Business week: PwC-Irish Times tax summit and Ryanair agm

Companies stage agms while markets await US Federal Reserve decision on interest rates

On Tuesday, the PwC-Irish Times Tax Summit will wrestle the most topical questions in an increasingly uncertain world. File photograph: Getty

On Tuesday, the PwC-Irish Times Tax Summit will wrestle the most topical questions in an increasingly uncertain world. File photograph: Getty

 

This Week September 16th

Monday
Indicators: Irish exports and imports (July).

Tuesday
Results: Uniphar, Adobe, FedEx.
Indicators: Euro zone economic sentiment index (September); German economic sentiment index (September), current conditions (September); US industrial and manufacturing production (August); and housing market index (September).
Meetings: PwC-Irish Times Tax Summit (Westin Hotel, Dublin); Datalex agm (Croke Park Hotel, Dublin 3); Ibec event, Meet the Buyer – Opportunities with Ervia (Gibson Hotel, Point Square, Dublin 1); and One-Zero 2019 business of sport conference (Aviva Stadium, Dublin 4).

On Tuesday, the PwC-Irish Times Tax Summit will wrestle the most topical questions in an increasingly uncertain world. In the run-up to Budget 2020 and against the continuing backdrop of Brexit and other global uncertainties, the summit will gather business leaders to focus on changing international tax and business environments and their potential impact on Ireland.

It will dissect trade tariffs, the potentially slowing global economy and future international corporate tax proposals which could bring fundamental change to global and European markets.

The event will be hosted by Irish Times managing editor Cliff Taylor while business editor Ciarán Hancock will chair a panel discussion including Ibec chief executive Danny McCoy and several political representatives.

Speakers at the event will include: Minister for Finance Paschal Donohoe; Pascal Saint-Amans, director at the Centre for Tax Policy and Administration at the Organisation for Economic Co-operation and Development (OECD); PwC’s US deputy tax leader Pam Olson; Irish Times contributor Chris Johns; and PwC head of tax Susan Kilty.

Global tax issues of the day will be framed in the Irish, European and American contexts and there will be opportunities for questions from the floor.

Wednesday
Results: Kingfisher.
Indicators: Euro zone construction output (July), inflation (August); UK inflation (August), PPI (August), retail price index (August); and US mortgage applications and rates (September).
Meetings: Convenience Retailer Summit (Clayton Hotel, Leeson Street Upper, Dublin 4); and US Federal Reserve interest rate decision.

Thursday
Results: Providence Resources.
Indicators: Euro zone current account (July); UK retail sales (August); US existing home sales (August).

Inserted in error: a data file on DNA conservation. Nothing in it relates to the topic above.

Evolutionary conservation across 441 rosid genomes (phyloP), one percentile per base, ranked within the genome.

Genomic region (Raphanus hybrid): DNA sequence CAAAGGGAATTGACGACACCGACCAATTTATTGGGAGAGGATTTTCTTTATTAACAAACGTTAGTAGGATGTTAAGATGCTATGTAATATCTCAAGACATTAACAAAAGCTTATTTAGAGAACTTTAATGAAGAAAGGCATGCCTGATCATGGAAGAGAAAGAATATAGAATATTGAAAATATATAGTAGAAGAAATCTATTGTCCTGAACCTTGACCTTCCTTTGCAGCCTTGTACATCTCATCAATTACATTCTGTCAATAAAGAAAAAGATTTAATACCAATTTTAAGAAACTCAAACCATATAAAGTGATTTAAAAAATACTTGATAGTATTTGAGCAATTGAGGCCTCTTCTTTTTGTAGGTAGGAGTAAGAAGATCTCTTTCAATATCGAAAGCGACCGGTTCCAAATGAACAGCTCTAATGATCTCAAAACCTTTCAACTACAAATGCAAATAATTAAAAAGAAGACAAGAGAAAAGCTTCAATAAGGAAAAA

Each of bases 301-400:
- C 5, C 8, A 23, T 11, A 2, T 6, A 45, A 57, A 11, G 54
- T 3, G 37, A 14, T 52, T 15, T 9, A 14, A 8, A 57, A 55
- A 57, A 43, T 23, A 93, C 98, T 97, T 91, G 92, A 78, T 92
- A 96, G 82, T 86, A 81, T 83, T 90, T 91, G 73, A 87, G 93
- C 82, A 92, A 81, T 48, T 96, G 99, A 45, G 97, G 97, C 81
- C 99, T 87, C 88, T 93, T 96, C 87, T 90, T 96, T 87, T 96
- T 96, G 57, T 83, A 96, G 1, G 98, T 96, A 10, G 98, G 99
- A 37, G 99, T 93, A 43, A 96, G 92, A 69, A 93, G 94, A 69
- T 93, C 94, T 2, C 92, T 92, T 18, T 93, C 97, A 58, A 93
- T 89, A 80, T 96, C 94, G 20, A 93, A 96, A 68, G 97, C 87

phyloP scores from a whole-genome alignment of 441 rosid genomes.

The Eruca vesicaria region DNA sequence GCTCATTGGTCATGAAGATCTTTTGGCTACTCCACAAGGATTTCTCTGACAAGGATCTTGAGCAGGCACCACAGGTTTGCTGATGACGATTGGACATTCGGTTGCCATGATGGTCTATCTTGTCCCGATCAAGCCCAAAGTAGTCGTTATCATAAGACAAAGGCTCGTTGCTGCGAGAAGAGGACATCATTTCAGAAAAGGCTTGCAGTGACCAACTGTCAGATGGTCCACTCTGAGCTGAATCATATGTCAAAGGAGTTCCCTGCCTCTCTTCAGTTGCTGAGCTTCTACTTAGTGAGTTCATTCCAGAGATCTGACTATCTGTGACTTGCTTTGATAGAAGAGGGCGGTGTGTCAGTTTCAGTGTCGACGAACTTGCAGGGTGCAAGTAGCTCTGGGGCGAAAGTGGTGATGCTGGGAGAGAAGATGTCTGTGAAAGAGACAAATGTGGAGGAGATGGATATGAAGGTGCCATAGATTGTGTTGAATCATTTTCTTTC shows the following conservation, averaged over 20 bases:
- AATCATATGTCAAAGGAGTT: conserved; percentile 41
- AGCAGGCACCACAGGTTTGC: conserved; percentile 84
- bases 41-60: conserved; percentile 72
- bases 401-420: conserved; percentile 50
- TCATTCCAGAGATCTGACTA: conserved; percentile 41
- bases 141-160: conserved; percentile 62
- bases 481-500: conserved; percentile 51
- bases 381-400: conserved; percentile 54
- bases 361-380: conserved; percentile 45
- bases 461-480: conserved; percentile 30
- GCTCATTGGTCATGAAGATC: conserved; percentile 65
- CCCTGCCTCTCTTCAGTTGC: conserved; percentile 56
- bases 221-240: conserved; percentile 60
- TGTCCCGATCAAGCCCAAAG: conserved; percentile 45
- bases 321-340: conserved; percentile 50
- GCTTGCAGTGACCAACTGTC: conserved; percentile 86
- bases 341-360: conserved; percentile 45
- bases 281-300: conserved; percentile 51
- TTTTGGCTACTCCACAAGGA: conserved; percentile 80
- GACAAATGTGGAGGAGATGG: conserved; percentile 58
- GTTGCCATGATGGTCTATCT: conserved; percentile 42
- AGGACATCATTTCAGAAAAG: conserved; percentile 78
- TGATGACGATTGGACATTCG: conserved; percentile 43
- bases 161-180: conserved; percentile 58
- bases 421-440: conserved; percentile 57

Meetings: Ryanair Holdings agm (CityNorth Hotel and Conference Centre, Gormanstown, Co Meath); Eventive International conference for start-ups (40 Mayor Street Upper, Dublin 1); Chambers Ireland Corporate Social Responsibility Awards (Clayton Hotel, Leeson Street Upper, Dublin 4); Bank of England interest rate decision; MIT scientist Jonathan Ruane talk on the Economics of AI (Institute for International and European Affairs, North Great George’s Street, Dublin 1).

It has been an eventful build up to Ryanair’s agm this year but then there is rarely a year in which that cannot be said.

By any standards though, 2019 has seen the kind of developments that have always seemed so far away from the budget carrier – a new chief executive, the ongoing threat of industrial action and even a dreaded profit warning.

There was a time when the only question for Michael O’Leary was when he might consider retiring and, while that hasn’t happened yet, the airline has appointed its former chief people officer Eddie Wilson as replacement chief executive from this month (O’Leary will remain in control of the overall group of airlines).

Perhaps O’Leary is tiring of the grind. Wilson’s inbox will be full of paperwork on Brexit and preparations to cut up to 900 pilots and cabin crew as a result of delays in the delivery of Boeing’s 737 Max.

Then there is the trade union saga, a relatively unfamiliar theme in the Ryanair narrative. In late August it secured a High Court injunction preventing its Irish-based pilots from going on strike. It also pursued similar action in the UK’s high court to block threatened strikes there.

In July, the parent company Ryanair Holdings reported a dip in profits of 21 per cent to €243 million in the three months to the end of June.

Friday
Results: Applegreen.
Indicators: Irish structural business statistics (2017), wholesale price index (August); Euro zone consumer confidence flash (September); German PPI (August).
Meetings: Mainstay Medical agm (McCann FitzGerald, Sir John Rogerson’s Quay, Dublin 2); Petroneft Resources agm (Clayton Hotel, Ballsbridge, Dublin 4); Brexit: Prepare Your Business For Customs event by Department of Business (Breaffy House Resort, Castlebar, Co Mayo); Artificial Intelligence in Healthcare Technology 2019 (St James’s Hospital, Dublin 8).

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